NPR's Diaa Hadid reports from Islamabad that there were cheers, boos and demands for order in Pakistan's National Assembly as Abbasi was chosen with about two-thirds of the vote.

Updated 8:40 p.m. ET

Venezuelan security agents arrested two key opposition leaders in a midnight raid on their homes, making good on President Nicolas Maduro's promise to crack down on dissent following a vote that gave him broad authoritarian powers.

Tropical Storm Emily, the fifth named system of the Atlantic season, has formed near Tampa. It is expected to move from Florida's Gulf Coast across the state, dumping lots of rain along the way.

Emily, which is not expected to strengthen significantly, is producing sustained winds of 45 mph and is moving east at 9 mph, according to the 11 a.m. advisory from the National Hurricane Center. The system's center was located about 15 miles due west of Tampa and a tropical storm warning has been issued for the coast from an area north of Tampa to south of Fort Myers.

Maybe New Jersey Gov. Chris Christie should just stay away from ballparks and beaches, not to mention bridges.

Attackers in the Afghan capital attempted to storm the Iraqi Embassy on Monday, setting off a bomb before gunmen rushed the compound's gate. The Islamic State has claimed responsibility.

NPR's Diaa Hadid, reporting from Islamabad, says the attack is likely in retaliation for Iraqi security forces routing ISIS fighters from their stronghold in Mosul, Iraq.

"The group is trying to assert itself – through violent attacks – to show its followers that it still has power, despite losing important battles in Iraq and Syria," she says.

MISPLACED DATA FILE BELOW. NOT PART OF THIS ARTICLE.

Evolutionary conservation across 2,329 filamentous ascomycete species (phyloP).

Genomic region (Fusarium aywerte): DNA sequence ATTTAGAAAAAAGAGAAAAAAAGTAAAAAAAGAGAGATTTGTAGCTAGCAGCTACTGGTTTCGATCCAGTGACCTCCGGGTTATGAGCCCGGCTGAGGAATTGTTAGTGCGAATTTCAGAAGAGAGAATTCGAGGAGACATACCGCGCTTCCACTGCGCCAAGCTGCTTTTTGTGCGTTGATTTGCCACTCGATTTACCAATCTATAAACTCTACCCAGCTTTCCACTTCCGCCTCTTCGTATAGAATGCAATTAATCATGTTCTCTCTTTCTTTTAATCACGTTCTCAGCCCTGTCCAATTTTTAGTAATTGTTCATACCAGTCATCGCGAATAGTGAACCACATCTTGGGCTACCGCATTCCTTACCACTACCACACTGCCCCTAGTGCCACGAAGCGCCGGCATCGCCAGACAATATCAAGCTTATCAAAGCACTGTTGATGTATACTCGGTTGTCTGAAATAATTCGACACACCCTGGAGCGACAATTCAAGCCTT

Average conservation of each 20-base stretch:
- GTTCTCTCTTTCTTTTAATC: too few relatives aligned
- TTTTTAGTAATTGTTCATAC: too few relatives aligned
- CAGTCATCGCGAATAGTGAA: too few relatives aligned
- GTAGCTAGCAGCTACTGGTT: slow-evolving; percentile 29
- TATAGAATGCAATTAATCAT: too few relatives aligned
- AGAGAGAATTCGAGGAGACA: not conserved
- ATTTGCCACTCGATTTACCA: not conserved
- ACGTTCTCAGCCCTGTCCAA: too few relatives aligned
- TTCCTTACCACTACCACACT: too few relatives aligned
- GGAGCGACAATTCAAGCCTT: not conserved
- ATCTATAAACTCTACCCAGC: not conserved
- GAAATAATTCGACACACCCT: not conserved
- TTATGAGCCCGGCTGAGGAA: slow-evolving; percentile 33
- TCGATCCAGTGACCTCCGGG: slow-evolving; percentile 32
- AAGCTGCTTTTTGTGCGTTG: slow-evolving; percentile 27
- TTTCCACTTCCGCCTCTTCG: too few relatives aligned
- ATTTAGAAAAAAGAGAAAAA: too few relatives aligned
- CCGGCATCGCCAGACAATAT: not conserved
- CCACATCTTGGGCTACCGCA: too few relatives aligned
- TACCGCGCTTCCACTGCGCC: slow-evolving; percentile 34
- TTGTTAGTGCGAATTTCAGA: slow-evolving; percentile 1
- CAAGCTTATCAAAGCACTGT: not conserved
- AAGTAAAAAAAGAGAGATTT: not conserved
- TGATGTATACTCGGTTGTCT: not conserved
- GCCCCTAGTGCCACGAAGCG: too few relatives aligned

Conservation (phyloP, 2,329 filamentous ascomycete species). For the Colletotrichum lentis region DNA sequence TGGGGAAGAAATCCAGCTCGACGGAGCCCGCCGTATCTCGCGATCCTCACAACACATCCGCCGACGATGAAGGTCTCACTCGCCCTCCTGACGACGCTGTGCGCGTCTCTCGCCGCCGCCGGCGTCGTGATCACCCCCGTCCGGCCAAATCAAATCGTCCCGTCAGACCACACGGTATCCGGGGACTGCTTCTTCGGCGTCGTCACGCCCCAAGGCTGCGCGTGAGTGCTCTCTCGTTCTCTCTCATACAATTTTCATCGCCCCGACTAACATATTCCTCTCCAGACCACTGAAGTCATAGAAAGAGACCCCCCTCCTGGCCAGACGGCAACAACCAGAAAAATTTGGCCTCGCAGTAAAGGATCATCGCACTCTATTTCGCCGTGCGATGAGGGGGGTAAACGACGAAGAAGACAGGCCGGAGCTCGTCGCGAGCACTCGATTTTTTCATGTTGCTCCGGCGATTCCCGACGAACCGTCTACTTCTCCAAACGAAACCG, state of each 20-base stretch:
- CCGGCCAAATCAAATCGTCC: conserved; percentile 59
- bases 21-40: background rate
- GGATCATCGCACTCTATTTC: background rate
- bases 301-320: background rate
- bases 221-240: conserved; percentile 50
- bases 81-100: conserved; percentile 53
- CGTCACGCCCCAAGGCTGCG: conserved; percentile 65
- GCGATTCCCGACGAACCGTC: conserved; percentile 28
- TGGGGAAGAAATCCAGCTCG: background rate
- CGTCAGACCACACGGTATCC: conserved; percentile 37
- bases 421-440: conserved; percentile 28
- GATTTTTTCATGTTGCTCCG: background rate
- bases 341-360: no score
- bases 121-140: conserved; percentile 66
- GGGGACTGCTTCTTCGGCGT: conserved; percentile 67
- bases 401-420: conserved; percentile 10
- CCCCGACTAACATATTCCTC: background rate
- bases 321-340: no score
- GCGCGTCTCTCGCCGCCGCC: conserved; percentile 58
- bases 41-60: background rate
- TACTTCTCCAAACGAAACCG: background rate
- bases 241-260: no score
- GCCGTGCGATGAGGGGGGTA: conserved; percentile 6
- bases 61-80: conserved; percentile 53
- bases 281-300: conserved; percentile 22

President Trump is now faced with a decision on whether to sign into law new sanctions meant to punish Russia for interfering in last year's presidential election, after the Senate overwhelmingly approved the measure Thursday.

The bill, the first major foreign policy legislation to emerge from Congress since the president took office, also includes sanctions on North Korea and Iran. It easily passed the Senate in a 98-2 vote after sailing through the House by a similarly veto-proof 419-3 margin.

Senate Republicans have at least narrowed the options on what comes next for the Affordable Care Act — casting two separate votes since Tuesday that knocked out a "repeal-only" proposal and rejected a plan for replacement.

So, as lawmakers resume debate on Thursday, they will be staring at basically one possibility: a so-called "skinny repeal" that would surgically remove some key provisions from Obamacare, while leaving the rest intact — at least for now.

President Trump is keeping up relentless pressure on his attorney general, telling reporters "time will tell" whether Jeff Sessions stays or goes.